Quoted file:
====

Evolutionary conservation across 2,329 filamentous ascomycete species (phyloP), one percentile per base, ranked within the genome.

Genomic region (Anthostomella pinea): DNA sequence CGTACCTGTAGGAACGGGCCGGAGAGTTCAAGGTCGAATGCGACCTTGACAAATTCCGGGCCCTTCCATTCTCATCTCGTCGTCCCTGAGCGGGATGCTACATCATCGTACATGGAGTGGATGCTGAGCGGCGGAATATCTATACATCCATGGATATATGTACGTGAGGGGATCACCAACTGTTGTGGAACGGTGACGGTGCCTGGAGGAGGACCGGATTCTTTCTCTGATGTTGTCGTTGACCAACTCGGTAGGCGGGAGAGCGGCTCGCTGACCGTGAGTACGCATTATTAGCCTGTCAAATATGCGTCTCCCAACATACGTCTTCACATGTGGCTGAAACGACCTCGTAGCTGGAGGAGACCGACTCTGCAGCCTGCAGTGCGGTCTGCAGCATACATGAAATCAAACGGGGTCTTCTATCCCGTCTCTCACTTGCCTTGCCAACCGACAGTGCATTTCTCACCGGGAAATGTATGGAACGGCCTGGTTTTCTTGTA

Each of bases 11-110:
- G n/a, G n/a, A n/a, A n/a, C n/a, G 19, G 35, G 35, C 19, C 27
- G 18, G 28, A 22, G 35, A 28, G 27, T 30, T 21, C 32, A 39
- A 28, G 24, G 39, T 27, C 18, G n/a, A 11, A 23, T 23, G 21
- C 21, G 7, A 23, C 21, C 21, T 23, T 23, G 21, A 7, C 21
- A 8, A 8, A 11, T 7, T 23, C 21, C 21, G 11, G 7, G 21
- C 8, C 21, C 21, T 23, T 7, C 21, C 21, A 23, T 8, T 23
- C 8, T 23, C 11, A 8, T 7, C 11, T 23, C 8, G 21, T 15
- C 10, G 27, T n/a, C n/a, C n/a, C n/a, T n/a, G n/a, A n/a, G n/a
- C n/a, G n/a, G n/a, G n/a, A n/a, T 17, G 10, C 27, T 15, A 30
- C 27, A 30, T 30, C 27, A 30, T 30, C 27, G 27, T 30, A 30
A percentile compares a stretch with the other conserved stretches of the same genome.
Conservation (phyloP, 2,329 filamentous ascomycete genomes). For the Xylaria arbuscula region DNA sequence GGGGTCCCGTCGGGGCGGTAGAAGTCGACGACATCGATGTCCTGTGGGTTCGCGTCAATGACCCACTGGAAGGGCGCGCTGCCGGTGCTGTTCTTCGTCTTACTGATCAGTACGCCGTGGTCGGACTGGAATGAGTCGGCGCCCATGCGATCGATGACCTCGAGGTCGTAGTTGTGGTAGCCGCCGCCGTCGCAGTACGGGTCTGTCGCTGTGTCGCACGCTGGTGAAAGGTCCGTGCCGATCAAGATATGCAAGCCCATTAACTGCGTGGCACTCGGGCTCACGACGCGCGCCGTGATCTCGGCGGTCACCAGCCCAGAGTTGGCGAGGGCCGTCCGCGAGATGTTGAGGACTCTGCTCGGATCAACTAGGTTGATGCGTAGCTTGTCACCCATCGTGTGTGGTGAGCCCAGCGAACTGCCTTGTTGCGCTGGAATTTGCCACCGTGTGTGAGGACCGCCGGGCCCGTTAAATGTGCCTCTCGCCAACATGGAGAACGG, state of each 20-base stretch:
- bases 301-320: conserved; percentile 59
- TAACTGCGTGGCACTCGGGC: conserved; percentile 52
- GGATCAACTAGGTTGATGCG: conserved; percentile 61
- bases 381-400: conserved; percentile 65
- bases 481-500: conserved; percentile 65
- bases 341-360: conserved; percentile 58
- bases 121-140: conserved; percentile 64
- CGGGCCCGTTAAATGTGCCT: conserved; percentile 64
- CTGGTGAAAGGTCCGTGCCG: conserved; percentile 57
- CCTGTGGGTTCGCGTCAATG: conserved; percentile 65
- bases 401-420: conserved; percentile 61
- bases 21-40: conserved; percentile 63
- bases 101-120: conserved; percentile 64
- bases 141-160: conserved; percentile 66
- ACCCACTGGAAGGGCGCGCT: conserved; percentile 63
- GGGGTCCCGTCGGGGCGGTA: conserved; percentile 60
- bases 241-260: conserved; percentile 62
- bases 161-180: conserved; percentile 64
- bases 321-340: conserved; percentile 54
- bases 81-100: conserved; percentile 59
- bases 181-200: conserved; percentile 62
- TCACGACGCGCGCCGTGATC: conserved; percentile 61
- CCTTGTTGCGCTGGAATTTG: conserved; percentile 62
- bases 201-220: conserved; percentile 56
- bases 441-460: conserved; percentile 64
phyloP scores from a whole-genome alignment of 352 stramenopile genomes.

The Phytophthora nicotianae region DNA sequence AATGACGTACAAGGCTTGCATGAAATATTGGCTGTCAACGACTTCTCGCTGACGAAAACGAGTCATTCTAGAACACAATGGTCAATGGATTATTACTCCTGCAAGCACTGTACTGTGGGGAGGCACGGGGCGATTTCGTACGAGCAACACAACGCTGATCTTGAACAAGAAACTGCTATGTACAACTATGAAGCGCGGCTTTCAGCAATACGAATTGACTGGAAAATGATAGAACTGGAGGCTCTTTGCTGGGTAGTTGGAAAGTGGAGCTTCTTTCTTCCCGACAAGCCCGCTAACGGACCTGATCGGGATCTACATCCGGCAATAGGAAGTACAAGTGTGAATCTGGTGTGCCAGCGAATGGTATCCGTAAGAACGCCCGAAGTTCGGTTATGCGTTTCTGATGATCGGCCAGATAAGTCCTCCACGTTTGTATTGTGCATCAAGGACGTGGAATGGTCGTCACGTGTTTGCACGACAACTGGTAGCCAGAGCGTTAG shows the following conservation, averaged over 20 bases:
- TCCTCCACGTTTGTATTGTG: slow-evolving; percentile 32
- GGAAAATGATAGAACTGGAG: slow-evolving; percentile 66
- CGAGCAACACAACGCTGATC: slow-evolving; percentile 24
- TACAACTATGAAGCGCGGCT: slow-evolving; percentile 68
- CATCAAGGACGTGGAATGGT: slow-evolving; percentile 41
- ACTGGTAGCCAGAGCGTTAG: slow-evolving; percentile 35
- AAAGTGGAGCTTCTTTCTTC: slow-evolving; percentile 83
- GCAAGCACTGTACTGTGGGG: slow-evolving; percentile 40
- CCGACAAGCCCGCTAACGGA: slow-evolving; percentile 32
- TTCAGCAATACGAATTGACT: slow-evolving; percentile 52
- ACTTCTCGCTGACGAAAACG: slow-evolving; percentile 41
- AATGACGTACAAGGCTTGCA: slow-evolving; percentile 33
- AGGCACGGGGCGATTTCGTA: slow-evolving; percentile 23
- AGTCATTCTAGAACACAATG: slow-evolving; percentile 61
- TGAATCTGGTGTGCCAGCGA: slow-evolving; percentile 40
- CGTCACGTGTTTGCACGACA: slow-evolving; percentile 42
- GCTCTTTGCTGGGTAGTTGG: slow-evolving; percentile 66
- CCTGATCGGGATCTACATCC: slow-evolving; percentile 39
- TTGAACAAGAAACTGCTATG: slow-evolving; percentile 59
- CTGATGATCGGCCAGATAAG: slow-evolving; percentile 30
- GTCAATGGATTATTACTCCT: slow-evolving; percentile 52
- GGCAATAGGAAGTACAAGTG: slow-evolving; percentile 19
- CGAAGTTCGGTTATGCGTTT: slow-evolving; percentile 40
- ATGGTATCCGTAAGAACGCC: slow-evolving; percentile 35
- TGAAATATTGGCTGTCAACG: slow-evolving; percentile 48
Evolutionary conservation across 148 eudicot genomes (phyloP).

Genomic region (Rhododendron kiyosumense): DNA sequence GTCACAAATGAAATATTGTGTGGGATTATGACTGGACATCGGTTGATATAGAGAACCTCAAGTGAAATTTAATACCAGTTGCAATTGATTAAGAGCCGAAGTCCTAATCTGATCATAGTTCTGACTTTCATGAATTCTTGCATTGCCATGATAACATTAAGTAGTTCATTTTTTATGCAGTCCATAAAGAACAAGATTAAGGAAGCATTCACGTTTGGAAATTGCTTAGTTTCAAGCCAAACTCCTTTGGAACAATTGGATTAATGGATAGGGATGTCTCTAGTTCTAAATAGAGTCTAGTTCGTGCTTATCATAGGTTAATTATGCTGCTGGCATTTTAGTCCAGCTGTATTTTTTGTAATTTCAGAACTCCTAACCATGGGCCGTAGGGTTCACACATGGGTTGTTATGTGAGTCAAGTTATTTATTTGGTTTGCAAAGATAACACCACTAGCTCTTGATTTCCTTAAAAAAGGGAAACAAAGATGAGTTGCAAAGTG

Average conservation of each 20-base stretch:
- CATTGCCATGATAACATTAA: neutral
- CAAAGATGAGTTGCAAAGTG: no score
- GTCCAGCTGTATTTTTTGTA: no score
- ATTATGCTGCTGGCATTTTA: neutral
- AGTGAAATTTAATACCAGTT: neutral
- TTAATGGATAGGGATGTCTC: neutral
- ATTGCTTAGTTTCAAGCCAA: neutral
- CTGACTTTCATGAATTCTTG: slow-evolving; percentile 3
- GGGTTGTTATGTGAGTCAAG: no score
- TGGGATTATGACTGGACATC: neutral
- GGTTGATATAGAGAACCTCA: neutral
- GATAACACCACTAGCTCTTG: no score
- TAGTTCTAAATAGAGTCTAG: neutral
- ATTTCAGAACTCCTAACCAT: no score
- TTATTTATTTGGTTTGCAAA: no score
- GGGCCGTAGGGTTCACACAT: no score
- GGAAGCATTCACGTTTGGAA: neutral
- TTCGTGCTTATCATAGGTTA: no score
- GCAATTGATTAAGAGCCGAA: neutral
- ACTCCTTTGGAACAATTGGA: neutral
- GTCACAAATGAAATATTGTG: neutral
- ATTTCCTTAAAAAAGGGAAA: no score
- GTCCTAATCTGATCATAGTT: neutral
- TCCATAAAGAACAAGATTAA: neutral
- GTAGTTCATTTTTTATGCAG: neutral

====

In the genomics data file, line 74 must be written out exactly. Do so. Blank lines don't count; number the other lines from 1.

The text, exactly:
- ATTATGCTGCTGGCATTTTA: neutral